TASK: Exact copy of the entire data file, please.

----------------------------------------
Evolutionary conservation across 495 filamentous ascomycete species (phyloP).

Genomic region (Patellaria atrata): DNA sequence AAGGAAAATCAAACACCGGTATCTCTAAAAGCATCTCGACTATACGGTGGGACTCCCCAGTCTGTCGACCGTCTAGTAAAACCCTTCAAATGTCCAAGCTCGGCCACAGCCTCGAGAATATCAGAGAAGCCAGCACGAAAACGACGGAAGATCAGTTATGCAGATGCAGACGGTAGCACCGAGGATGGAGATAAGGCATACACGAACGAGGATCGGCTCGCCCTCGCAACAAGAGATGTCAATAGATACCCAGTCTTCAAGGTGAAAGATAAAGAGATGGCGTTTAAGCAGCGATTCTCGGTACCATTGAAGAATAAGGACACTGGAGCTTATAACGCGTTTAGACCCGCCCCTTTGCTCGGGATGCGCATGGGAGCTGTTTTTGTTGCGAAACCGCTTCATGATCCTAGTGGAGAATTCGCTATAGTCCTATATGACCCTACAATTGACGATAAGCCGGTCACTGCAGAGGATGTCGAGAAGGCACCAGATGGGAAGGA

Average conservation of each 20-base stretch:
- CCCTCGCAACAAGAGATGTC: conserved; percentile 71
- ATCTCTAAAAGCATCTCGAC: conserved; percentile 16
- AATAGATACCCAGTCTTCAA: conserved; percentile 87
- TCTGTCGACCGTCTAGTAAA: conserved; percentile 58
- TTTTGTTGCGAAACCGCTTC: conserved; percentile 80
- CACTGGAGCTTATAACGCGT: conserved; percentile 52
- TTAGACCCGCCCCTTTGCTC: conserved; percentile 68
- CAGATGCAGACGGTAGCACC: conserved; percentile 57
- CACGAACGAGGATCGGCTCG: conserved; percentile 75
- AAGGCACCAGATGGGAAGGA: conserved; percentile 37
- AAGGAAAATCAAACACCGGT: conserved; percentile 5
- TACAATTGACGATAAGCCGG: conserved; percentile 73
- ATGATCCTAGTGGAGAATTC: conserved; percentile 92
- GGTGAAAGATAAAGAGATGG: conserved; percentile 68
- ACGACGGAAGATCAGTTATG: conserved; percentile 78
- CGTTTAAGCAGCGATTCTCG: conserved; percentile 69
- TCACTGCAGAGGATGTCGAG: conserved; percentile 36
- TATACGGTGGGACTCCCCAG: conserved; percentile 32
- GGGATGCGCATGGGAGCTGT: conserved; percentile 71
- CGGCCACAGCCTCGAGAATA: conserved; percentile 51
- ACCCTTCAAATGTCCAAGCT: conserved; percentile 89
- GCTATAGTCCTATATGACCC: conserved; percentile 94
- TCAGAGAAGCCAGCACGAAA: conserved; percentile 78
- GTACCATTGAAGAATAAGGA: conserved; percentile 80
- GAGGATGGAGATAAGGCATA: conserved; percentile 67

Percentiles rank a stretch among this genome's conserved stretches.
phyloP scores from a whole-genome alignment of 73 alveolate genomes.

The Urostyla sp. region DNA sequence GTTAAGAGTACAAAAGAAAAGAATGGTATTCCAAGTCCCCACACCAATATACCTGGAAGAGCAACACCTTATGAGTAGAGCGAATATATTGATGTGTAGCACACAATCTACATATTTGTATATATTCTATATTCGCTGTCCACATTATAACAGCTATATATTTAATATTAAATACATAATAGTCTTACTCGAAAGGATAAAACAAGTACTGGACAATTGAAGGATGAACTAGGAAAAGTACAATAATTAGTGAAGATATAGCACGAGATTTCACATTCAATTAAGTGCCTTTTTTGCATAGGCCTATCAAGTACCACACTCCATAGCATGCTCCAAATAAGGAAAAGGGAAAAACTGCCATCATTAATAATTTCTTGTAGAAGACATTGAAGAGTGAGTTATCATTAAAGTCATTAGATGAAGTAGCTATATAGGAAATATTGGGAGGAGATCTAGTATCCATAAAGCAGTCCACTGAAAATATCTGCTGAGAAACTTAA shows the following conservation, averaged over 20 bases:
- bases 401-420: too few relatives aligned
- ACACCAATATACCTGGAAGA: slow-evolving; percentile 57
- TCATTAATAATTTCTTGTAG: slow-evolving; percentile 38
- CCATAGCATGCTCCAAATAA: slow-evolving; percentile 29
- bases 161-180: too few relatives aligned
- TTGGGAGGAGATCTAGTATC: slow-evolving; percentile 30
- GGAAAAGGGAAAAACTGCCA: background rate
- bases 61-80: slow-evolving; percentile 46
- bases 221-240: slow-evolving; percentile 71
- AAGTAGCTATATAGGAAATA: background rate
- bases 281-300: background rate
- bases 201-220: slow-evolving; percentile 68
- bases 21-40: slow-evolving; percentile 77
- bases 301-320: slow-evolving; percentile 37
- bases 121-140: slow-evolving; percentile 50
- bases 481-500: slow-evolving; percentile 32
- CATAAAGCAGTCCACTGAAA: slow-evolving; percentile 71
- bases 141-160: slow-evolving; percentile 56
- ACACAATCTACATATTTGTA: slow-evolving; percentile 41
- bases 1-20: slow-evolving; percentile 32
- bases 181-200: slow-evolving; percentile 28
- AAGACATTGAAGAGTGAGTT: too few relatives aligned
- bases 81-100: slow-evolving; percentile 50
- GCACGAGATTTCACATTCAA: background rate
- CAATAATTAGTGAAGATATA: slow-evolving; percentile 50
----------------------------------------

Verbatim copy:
Evolutionary conservation across 495 filamentous ascomycete species (phyloP).

Genomic region (Patellaria atrata): DNA sequence AAGGAAAATCAAACACCGGTATCTCTAAAAGCATCTCGACTATACGGTGGGACTCCCCAGTCTGTCGACCGTCTAGTAAAACCCTTCAAATGTCCAAGCTCGGCCACAGCCTCGAGAATATCAGAGAAGCCAGCACGAAAACGACGGAAGATCAGTTATGCAGATGCAGACGGTAGCACCGAGGATGGAGATAAGGCATACACGAACGAGGATCGGCTCGCCCTCGCAACAAGAGATGTCAATAGATACCCAGTCTTCAAGGTGAAAGATAAAGAGATGGCGTTTAAGCAGCGATTCTCGGTACCATTGAAGAATAAGGACACTGGAGCTTATAACGCGTTTAGACCCGCCCCTTTGCTCGGGATGCGCATGGGAGCTGTTTTTGTTGCGAAACCGCTTCATGATCCTAGTGGAGAATTCGCTATAGTCCTATATGACCCTACAATTGACGATAAGCCGGTCACTGCAGAGGATGTCGAGAAGGCACCAGATGGGAAGGA

Average conservation of each 20-base stretch:
- CCCTCGCAACAAGAGATGTC: conserved; percentile 71
- ATCTCTAAAAGCATCTCGAC: conserved; percentile 16
- AATAGATACCCAGTCTTCAA: conserved; percentile 87
- TCTGTCGACCGTCTAGTAAA: conserved; percentile 58
- TTTTGTTGCGAAACCGCTTC: conserved; percentile 80
- CACTGGAGCTTATAACGCGT: conserved; percentile 52
- TTAGACCCGCCCCTTTGCTC: conserved; percentile 68
- CAGATGCAGACGGTAGCACC: conserved; percentile 57
- CACGAACGAGGATCGGCTCG: conserved; percentile 75
- AAGGCACCAGATGGGAAGGA: conserved; percentile 37
- AAGGAAAATCAAACACCGGT: conserved; percentile 5
- TACAATTGACGATAAGCCGG: conserved; percentile 73
- ATGATCCTAGTGGAGAATTC: conserved; percentile 92
- GGTGAAAGATAAAGAGATGG: conserved; percentile 68
- ACGACGGAAGATCAGTTATG: conserved; percentile 78
- CGTTTAAGCAGCGATTCTCG: conserved; percentile 69
- TCACTGCAGAGGATGTCGAG: conserved; percentile 36
- TATACGGTGGGACTCCCCAG: conserved; percentile 32
- GGGATGCGCATGGGAGCTGT: conserved; percentile 71
- CGGCCACAGCCTCGAGAATA: conserved; percentile 51
- ACCCTTCAAATGTCCAAGCT: conserved; percentile 89
- GCTATAGTCCTATATGACCC: conserved; percentile 94
- TCAGAGAAGCCAGCACGAAA: conserved; percentile 78
- GTACCATTGAAGAATAAGGA: conserved; percentile 80
- GAGGATGGAGATAAGGCATA: conserved; percentile 67

Percentiles rank a stretch among this genome's conserved stretches.
phyloP scores from a whole-genome alignment of 73 alveolate genomes.

The Urostyla sp. region DNA sequence GTTAAGAGTACAAAAGAAAAGAATGGTATTCCAAGTCCCCACACCAATATACCTGGAAGAGCAACACCTTATGAGTAGAGCGAATATATTGATGTGTAGCACACAATCTACATATTTGTATATATTCTATATTCGCTGTCCACATTATAACAGCTATATATTTAATATTAAATACATAATAGTCTTACTCGAAAGGATAAAACAAGTACTGGACAATTGAAGGATGAACTAGGAAAAGTACAATAATTAGTGAAGATATAGCACGAGATTTCACATTCAATTAAGTGCCTTTTTTGCATAGGCCTATCAAGTACCACACTCCATAGCATGCTCCAAATAAGGAAAAGGGAAAAACTGCCATCATTAATAATTTCTTGTAGAAGACATTGAAGAGTGAGTTATCATTAAAGTCATTAGATGAAGTAGCTATATAGGAAATATTGGGAGGAGATCTAGTATCCATAAAGCAGTCCACTGAAAATATCTGCTGAGAAACTTAA shows the following conservation, averaged over 20 bases:
- bases 401-420: too few relatives aligned
- ACACCAATATACCTGGAAGA: slow-evolving; percentile 57
- TCATTAATAATTTCTTGTAG: slow-evolving; percentile 38
- CCATAGCATGCTCCAAATAA: slow-evolving; percentile 29
- bases 161-180: too few relatives aligned
- TTGGGAGGAGATCTAGTATC: slow-evolving; percentile 30
- GGAAAAGGGAAAAACTGCCA: background rate
- bases 61-80: slow-evolving; percentile 46
- bases 221-240: slow-evolving; percentile 71
- AAGTAGCTATATAGGAAATA: background rate
- bases 281-300: background rate
- bases 201-220: slow-evolving; percentile 68
- bases 21-40: slow-evolving; percentile 77
- bases 301-320: slow-evolving; percentile 37
- bases 121-140: slow-evolving; percentile 50
- bases 481-500: slow-evolving; percentile 32
- CATAAAGCAGTCCACTGAAA: slow-evolving; percentile 71
- bases 141-160: slow-evolving; percentile 56
- ACACAATCTACATATTTGTA: slow-evolving; percentile 41
- bases 1-20: slow-evolving; percentile 32
- bases 181-200: slow-evolving; percentile 28
- AAGACATTGAAGAGTGAGTT: too few relatives aligned
- bases 81-100: slow-evolving; percentile 50
- GCACGAGATTTCACATTCAA: background rate
- CAATAATTAGTGAAGATATA: slow-evolving; percentile 50